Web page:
Instead, and I would argue, a system change perspective is grounded in appreciating that the pattern of history informing our future derives from the 20th century. Essentially, the 20th century was marked by a contest between two sets of social forces, championing contrary principles: on one side social forces championing ‘competition’, and on the other, social forces championing ‘solidarity’. It is this pattern of struggle and its understanding of human nature, as socially determined, that best equips us to confront and secure the future now. It is this perspective that also enables us to champion system change alternatives in the present.
An important example in this regard is the rights of nature alternative. Its power as a transformative alternative was demonstrated in Lima, through a sitting of the International Tribunal in Defence of the Rights of Nature. The tribunal brought forth an incredible creativity by activists to demonstrate the power of this alternative. Factual testimony, rhetorical inventiveness, valorising culture and evoking lost histories became crucial activist strategies before the tribunal to expose how capital is destroying rain forests, ancestoral lands, water systems and communities, as it scrambles for fossil fuels and minerals, through predatory extractivism. Fracking in the United States, now standing at 800 000 gas and oil wells, stood out as the source of ‘fraccidents’ like earthquakes, pollution of water resources and a second wave of genocidal violence against native Americans. Beyond testimony, activist voices also highlighted how the rights of nature were an effective transformative discourse, providing a recourse to challenge such destructive practices, if enshrined in national laws or sub-national regulations. In seven states in the US, fracking is now banned. In short, the rights of nature alternative places a limit on capital’s avaricious pillaging.
In addition to the rights of nature, other alternatives such as food sovereignty, solidarity economy, rights based carbon budgets, climate jobs, socially owned renewables, affordable mass public transport are all adding up to a counter-paradigm to capitalist modernity, redefining a relationship between humans and nature and advancing a logic of systemic change. As part of the just transition such alternatives seek a society based on solidarity to sustain all forms of life. In South Africa the time for the just transition has arrived so we can all survive climate change. As a response to the climate crisis it affords us an opportunity to address the failings of South Africa’s transition to democracy: inequality, unemployment, hunger, white privilege, ecological destruction and dispossession. It affords us an opportunity to build a South Africa that belongs to all who live in it, black and white, such that the wealthy pay the price for this achievement and we realise Nelson Mandela’s dream.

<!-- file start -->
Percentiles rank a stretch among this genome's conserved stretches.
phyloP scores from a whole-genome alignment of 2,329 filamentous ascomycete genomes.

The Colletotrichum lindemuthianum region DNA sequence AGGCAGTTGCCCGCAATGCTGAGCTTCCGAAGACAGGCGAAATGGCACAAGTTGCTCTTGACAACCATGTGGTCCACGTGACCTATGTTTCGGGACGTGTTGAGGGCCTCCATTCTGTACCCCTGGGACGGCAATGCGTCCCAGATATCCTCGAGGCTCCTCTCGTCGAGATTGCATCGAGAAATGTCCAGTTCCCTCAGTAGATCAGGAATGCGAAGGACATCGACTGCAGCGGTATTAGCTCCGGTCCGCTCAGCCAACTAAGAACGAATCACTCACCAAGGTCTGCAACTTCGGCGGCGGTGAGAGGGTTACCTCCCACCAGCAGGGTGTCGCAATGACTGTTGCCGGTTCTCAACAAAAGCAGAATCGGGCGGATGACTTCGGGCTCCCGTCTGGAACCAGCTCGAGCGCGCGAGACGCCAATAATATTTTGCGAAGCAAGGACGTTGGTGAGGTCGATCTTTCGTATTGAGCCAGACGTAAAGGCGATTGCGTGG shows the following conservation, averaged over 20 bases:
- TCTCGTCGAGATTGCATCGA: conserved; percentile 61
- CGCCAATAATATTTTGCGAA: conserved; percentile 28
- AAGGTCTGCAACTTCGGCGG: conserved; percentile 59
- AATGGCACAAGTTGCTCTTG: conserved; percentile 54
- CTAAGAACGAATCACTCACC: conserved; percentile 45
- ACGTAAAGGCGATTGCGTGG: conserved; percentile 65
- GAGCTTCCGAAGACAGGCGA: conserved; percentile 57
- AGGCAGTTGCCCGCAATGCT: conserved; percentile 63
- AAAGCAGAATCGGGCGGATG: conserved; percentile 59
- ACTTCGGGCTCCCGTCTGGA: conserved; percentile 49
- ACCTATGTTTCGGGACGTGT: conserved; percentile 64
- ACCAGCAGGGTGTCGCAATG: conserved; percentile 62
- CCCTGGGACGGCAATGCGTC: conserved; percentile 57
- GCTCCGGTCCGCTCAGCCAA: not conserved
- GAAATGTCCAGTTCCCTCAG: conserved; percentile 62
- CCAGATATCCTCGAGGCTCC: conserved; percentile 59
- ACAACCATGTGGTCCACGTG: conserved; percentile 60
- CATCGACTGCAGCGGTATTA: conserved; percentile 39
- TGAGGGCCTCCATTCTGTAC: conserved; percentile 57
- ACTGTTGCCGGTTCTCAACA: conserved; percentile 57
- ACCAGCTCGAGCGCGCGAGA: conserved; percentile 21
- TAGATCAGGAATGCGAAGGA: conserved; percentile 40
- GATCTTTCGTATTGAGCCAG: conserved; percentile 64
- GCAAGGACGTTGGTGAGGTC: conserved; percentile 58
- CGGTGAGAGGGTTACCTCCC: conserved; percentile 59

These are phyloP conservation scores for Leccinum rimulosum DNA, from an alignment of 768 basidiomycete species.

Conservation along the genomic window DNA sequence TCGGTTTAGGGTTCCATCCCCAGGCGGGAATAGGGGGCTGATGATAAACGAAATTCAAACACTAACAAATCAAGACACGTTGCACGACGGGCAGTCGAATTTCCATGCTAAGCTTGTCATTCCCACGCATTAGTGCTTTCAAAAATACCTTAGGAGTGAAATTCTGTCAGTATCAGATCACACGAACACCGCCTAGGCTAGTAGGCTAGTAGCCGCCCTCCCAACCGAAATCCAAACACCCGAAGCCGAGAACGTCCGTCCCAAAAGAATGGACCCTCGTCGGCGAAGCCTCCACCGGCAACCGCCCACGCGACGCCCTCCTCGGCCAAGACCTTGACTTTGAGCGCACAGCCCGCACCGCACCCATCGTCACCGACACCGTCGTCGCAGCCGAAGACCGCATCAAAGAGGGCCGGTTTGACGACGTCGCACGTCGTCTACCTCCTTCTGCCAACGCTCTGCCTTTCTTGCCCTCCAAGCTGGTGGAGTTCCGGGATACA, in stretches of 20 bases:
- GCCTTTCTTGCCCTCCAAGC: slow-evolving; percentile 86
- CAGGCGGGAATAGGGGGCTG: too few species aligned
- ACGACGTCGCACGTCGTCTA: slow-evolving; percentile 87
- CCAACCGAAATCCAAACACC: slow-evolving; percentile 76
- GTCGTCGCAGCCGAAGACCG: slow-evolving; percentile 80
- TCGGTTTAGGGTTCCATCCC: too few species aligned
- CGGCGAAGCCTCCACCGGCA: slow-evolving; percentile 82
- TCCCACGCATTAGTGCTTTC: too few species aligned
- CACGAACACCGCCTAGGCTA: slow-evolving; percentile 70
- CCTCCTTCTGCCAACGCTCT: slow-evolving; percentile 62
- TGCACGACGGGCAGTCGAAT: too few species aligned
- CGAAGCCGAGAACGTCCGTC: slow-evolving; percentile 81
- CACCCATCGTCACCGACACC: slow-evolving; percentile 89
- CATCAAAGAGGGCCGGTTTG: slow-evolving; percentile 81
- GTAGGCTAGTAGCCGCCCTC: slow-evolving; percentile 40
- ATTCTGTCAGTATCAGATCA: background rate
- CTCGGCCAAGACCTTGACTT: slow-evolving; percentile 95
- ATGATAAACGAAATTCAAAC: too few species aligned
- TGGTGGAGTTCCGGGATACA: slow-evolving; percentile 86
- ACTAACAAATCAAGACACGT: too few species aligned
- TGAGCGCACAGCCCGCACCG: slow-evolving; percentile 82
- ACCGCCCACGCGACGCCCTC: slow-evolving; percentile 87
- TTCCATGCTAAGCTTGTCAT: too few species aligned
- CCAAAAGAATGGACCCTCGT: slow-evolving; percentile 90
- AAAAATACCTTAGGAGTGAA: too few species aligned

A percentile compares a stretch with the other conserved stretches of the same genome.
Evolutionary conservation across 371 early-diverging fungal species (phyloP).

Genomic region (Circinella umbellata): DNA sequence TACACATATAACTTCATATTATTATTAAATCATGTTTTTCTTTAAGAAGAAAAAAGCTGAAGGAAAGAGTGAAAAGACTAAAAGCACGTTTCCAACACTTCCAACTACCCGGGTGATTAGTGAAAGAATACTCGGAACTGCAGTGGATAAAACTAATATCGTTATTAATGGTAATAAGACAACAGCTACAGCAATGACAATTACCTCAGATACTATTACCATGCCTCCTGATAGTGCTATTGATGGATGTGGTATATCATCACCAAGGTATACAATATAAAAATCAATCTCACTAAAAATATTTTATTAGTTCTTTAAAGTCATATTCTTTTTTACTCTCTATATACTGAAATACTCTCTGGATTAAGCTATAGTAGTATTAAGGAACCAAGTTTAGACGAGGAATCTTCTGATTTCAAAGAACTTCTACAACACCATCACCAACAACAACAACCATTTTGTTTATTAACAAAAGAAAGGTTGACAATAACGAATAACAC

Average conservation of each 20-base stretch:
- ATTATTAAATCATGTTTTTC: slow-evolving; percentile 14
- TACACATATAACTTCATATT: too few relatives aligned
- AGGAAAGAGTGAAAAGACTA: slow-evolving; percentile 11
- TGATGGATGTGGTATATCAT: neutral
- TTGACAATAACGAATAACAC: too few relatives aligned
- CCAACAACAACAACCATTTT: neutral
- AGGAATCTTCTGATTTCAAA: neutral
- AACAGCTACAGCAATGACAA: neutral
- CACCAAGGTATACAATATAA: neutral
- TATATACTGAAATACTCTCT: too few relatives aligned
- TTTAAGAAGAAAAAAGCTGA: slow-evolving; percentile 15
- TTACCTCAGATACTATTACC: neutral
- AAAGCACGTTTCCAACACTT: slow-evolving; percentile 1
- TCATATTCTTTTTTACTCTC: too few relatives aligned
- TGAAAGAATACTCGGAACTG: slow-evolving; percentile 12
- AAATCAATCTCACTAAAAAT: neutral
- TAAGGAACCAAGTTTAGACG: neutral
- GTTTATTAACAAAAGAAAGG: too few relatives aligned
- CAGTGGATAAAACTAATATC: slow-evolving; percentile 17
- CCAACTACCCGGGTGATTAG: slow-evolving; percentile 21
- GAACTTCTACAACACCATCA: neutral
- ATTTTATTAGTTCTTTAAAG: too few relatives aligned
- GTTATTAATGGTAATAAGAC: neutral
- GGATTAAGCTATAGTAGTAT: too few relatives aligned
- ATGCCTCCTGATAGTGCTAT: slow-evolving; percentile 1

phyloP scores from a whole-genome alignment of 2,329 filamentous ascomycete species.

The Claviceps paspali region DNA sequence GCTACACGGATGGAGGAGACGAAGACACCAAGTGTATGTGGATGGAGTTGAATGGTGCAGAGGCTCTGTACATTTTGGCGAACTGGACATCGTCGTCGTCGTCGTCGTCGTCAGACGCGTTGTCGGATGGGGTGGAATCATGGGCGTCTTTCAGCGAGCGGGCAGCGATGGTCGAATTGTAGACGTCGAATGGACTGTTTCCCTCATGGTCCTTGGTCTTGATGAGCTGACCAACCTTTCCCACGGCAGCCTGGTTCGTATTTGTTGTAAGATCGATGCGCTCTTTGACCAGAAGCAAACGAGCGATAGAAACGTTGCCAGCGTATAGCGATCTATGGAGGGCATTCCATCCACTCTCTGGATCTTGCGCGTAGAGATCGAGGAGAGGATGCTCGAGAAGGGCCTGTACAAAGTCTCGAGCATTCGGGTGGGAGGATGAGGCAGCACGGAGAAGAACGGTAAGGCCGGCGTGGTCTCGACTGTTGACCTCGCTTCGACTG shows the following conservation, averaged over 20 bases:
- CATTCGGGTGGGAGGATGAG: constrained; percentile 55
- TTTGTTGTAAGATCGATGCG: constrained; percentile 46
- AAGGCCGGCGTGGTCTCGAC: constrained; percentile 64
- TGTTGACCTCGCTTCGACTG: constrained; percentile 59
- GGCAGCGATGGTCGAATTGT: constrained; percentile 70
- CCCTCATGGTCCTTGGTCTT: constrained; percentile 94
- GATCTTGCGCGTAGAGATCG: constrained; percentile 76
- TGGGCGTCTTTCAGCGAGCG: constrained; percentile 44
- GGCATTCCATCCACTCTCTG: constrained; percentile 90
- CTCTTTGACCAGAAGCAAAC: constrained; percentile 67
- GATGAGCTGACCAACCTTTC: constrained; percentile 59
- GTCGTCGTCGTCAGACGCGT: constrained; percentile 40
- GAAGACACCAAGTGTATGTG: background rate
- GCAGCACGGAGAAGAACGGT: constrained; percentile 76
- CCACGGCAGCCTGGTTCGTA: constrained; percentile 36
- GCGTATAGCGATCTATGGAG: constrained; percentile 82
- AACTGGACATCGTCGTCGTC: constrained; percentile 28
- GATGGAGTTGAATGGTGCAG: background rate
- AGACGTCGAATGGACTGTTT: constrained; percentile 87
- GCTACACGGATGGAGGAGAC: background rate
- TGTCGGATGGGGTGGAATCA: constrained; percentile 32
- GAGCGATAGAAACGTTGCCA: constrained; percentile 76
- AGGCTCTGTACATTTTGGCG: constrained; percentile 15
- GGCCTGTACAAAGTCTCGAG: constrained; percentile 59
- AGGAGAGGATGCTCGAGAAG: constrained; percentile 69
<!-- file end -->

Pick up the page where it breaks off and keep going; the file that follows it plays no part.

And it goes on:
While the ANC state has a declaratory commitment to green growth, green jobs and even a notion of the ‘just transition’ in the National Development Plan, this is merely empty policy speak and an add-on to carbon markets, renewed extractivism (including fracking), fossil fuel energy sources, nuclear, corporate controlled renewables, export-led agriculture and de-industrialisation of transport and renewables manufacturing. Essentially the ANC state has surrendered to market centred green neoliberalism and the logic of eco-cide. Hence it has shown itself incapable of leading a deep and transformative just transition. Instead, such a transition has to be led from below by forces like the NUMSA-led United Front, the emerging Food Sovereignty Alliance, the Solidarity Economy Movement, community-mining networks and rural movements. Such forces need to champion a ‘Peoples CODESA’ on the climate crisis and the just transition, before it is to late.
Author: Dr. Vishwas Satgar is a Wits University academic and an activist. This article draws on a talk he was invited to give at a parallel event to the UN-COP20 summit on ‘Systemic Alternatives and Power’.
Saturday, 23 August 2014
This article was published as a Mail and Guardian opinion/comment piece. See:http://mg.co.za/article/2014-08-21-the-numsa-moment-leads-left-renewal
NUMSA and the Struggle for the Future of South Africa
The post-colonial left in Africa was savagely defeated over the past few decades. Southern Africa, in particular, was a Cold War battleground with proxy wars and destabilisation. However, the Cold War did not end on the battlefields of Angola nor with the signing of Nkomati Accord, but with the assassination of Chris Hani, General Secretary of the SACP, on April 10th, 1993. Hani’s assassination drew to a close a dangerous era of global geopolitics and was meant to mark the defeat of South Africa’s left and working class. Two decades of ANC-led neoliberalisation, which has surrendered democracy, development and state formation to capital, consolidated the strategic defeat of the left and working class in South Africa. The NUMSA moment and process, led by South Africa’s largest (with over 330 000 members) and most militant trade union, is all about confronting this strategic defeat. It is about a battle to determine the future of South Africa and reclaim the strategic initiative for South Africa’s working class.
The stakes are high with intensifying attempts to destabilise NUMSA. This includes disciplining it in COSATU, squeezing it through the Department of Labour, the formation of a rival metal workers union by forces aligned to the ANC-SACP and the assassination of three NUMSA shop stewards in Kwazulu-Natal, on the eve of an NUMSA convened symposium with Left Parties and Movements, amongst other pressures. The assassination of the NUMSA shop stewards is similar to the violence unleashed against workers on August 16th, 2012, in Marikana. Such violence attempts to end democratic politics and crushes dissent. The undermining of the NUMSA initiative, by dominant political forces, will determine whether we are becoming an authoritarian post-colonial African country, like Zimbabwe, or whether we have a future as a vibrant, plural and transformative democracy.